Lest anyone think that because Saint Teresa Margaret received the great grace of “Deus caritas est” her spiritual life was easy, these few lines will show some of her struggle. These words come from the testimony of her last spiritual director Fr. Ildephonse. The essence of her struggle is very understandable to those who have studied St. John of the Cross. She was standing in front of the most blinding light, thus she believed she was in utter darkness. She experienced what the love of God was, how love can/must be repaid by love, and how utterly helpless we are to love God as He deserves. The more she loved Him, (and her love was GREAT), the more she believed she did not love at all. Fr. Ildephonse believes that this struggle was the real cause of her death her suffering was so great that living became impossible.
In the letter of December 19, 1768 the Saint is under attack: “I am telling you in strict confidence, sure of your discretion, that I find myself in pain because I am not doing anything to correspond to the demands of love. I feel that I am continually being reproached by my Sovereign Good and yet, I am very sensitive to the slightest movement contrary to the love and knowledge of Him. I do not see, I do not feel, I do not understand anything interiorly or exteriorly which could impel me to love. Everything is an obstacle and prevents me from throwing myself unreservedly into the arms of God, and I am so aware of this fact that I scarcely know how to occupy my mind - even the very things which could help me to love present obstacles to me and I strive hard to avoid these. I have no other remedy than to work in complete faith, but on account of my cold-heartedness this also is painful to me. However, thanks to a continual vigilance over the inferior faculties and over the suggestions of the common enemy (the devil) I think that these things are helping to make me a little less imperfect. For the rest, no one can imagine how terrible it is to live without any love when one is actually burning with the desire for it.” Page 56*.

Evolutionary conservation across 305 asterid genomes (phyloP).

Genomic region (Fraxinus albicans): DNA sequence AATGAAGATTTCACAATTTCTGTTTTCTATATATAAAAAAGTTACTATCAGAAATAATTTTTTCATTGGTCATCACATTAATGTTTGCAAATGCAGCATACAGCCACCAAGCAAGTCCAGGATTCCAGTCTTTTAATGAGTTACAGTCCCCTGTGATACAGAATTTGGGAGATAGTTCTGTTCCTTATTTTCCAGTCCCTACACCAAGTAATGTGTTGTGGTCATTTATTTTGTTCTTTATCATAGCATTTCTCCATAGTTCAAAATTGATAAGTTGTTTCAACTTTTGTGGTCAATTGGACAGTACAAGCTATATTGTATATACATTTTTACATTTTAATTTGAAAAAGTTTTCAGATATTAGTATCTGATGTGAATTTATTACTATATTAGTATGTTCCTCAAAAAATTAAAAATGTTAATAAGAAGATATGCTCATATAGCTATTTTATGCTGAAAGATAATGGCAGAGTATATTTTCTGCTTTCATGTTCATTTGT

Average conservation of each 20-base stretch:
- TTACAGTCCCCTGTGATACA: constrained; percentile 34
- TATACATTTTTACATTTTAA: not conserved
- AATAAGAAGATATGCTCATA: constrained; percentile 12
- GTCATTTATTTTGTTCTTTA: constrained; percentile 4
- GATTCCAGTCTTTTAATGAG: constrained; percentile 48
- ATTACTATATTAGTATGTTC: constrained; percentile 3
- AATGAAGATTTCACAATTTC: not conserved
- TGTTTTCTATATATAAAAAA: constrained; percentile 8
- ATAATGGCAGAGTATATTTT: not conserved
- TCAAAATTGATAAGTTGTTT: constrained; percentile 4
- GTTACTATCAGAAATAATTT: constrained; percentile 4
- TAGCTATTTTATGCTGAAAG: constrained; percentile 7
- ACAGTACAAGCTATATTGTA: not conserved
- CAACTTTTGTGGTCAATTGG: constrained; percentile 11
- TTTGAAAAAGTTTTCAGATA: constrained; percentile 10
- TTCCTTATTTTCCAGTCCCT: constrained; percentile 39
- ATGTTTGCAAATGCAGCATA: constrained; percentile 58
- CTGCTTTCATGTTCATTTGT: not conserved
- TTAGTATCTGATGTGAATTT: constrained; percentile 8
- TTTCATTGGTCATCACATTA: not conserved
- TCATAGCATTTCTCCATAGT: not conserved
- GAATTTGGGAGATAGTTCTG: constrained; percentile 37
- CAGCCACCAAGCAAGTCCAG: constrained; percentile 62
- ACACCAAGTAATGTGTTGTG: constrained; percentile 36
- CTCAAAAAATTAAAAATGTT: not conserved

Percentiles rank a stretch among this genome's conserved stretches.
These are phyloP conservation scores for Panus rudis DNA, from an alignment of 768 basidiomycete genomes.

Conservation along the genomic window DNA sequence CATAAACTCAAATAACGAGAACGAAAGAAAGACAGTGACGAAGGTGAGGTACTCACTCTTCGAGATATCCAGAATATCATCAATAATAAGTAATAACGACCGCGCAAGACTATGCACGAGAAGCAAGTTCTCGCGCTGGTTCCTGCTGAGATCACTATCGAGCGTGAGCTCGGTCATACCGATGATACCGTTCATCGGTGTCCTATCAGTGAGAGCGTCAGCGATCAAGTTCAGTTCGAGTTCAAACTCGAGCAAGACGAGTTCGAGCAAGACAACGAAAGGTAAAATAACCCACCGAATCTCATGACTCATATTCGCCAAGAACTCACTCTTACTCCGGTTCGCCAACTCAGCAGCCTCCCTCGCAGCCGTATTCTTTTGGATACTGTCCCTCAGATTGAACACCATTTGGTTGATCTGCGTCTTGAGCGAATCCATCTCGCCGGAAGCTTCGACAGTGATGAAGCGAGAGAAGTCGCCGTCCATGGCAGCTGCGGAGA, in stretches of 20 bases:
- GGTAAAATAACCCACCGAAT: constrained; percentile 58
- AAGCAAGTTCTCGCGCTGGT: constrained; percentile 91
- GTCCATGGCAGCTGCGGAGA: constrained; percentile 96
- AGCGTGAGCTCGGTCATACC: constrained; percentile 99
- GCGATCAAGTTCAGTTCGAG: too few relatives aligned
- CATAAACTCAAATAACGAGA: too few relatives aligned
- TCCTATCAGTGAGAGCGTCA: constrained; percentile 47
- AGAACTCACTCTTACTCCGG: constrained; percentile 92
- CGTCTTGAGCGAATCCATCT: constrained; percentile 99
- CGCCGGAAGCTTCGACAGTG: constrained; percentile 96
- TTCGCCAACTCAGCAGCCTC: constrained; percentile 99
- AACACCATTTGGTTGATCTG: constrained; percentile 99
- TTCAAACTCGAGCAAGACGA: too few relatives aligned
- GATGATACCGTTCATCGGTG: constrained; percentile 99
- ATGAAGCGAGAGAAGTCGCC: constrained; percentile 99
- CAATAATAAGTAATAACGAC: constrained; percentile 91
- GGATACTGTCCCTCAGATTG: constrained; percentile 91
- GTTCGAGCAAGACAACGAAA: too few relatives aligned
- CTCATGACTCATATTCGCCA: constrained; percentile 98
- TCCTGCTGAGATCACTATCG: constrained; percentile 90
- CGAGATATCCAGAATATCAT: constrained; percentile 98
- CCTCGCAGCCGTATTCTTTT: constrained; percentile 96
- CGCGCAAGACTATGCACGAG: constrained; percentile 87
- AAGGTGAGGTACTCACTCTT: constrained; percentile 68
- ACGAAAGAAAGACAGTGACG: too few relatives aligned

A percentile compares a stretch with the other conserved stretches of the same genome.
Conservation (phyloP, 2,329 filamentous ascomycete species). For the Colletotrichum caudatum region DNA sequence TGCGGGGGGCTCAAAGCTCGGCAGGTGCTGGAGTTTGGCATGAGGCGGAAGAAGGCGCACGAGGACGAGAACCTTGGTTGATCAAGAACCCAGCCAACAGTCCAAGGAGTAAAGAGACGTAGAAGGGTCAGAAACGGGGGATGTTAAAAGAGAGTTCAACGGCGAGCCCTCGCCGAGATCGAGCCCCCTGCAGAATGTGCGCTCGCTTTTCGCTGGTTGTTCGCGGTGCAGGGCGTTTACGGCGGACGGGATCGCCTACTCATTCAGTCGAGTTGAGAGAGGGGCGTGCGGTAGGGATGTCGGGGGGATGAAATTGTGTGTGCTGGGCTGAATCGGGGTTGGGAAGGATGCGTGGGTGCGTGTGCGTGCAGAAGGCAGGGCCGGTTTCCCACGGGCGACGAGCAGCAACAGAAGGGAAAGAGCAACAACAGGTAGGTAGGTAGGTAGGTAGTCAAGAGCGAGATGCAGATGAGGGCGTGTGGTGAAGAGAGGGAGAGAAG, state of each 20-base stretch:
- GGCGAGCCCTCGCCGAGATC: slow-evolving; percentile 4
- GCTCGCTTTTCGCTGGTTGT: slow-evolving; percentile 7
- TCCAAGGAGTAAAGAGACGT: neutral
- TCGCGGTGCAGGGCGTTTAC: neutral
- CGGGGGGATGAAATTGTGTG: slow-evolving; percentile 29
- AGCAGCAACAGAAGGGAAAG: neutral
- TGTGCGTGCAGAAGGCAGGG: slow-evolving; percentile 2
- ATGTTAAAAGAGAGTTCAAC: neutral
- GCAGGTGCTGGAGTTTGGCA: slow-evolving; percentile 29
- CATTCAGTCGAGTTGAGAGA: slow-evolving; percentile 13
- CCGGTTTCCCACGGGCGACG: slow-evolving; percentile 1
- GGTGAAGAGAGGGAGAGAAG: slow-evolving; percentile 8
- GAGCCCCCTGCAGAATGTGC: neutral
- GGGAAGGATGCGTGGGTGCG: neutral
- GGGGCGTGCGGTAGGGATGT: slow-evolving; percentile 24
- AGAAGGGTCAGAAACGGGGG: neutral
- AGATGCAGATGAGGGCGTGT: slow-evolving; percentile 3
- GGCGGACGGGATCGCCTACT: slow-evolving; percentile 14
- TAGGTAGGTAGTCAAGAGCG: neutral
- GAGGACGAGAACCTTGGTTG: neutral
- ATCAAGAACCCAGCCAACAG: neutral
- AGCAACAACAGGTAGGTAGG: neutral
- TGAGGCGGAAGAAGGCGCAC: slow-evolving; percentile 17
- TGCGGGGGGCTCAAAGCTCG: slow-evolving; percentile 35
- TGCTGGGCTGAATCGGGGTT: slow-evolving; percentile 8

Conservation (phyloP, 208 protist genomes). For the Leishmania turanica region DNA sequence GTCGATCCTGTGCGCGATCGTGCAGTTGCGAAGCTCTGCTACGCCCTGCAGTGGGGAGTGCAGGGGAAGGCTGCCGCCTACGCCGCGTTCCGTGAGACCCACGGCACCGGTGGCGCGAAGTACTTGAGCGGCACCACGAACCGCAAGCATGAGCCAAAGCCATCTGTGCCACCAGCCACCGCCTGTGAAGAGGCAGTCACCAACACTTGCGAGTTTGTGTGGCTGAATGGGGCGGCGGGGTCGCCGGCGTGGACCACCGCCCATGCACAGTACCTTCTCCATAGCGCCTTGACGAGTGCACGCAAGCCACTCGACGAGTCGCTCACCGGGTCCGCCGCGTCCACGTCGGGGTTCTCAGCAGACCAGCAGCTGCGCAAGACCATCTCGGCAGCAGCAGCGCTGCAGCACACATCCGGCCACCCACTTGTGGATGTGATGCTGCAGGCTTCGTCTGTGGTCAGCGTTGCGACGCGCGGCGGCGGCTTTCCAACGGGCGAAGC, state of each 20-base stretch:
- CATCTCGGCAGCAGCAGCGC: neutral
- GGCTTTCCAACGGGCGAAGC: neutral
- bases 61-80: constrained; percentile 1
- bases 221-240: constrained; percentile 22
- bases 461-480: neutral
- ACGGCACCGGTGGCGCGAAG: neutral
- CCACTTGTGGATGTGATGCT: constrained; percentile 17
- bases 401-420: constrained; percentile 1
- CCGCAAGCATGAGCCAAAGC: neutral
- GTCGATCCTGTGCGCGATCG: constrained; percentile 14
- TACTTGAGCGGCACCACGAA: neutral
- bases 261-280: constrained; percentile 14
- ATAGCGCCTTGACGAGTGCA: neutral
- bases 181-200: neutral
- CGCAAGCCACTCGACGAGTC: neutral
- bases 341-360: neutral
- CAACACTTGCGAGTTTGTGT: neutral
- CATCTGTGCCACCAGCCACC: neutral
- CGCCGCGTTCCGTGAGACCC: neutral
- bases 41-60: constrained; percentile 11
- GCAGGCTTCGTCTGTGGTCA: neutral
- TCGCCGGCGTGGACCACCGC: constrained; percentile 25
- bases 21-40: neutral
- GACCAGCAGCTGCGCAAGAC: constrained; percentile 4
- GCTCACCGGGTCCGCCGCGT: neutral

“This is a torture to me, let alone the fact that it requires such an effort to apply myself to the things of God,” she confessed later. “I fear that God is very displeased with my Communions; it seems that I have no desire to ask His help because of the great coldness which I experience ... It is the same with prayer and, of course, in all the other spiritual exercises. I am continually making good resolutions but I never succeed in attaining some way of successfully overcoming these obstacles which stand in my way and prevent me from throwing myself at His feet.” Page 57*.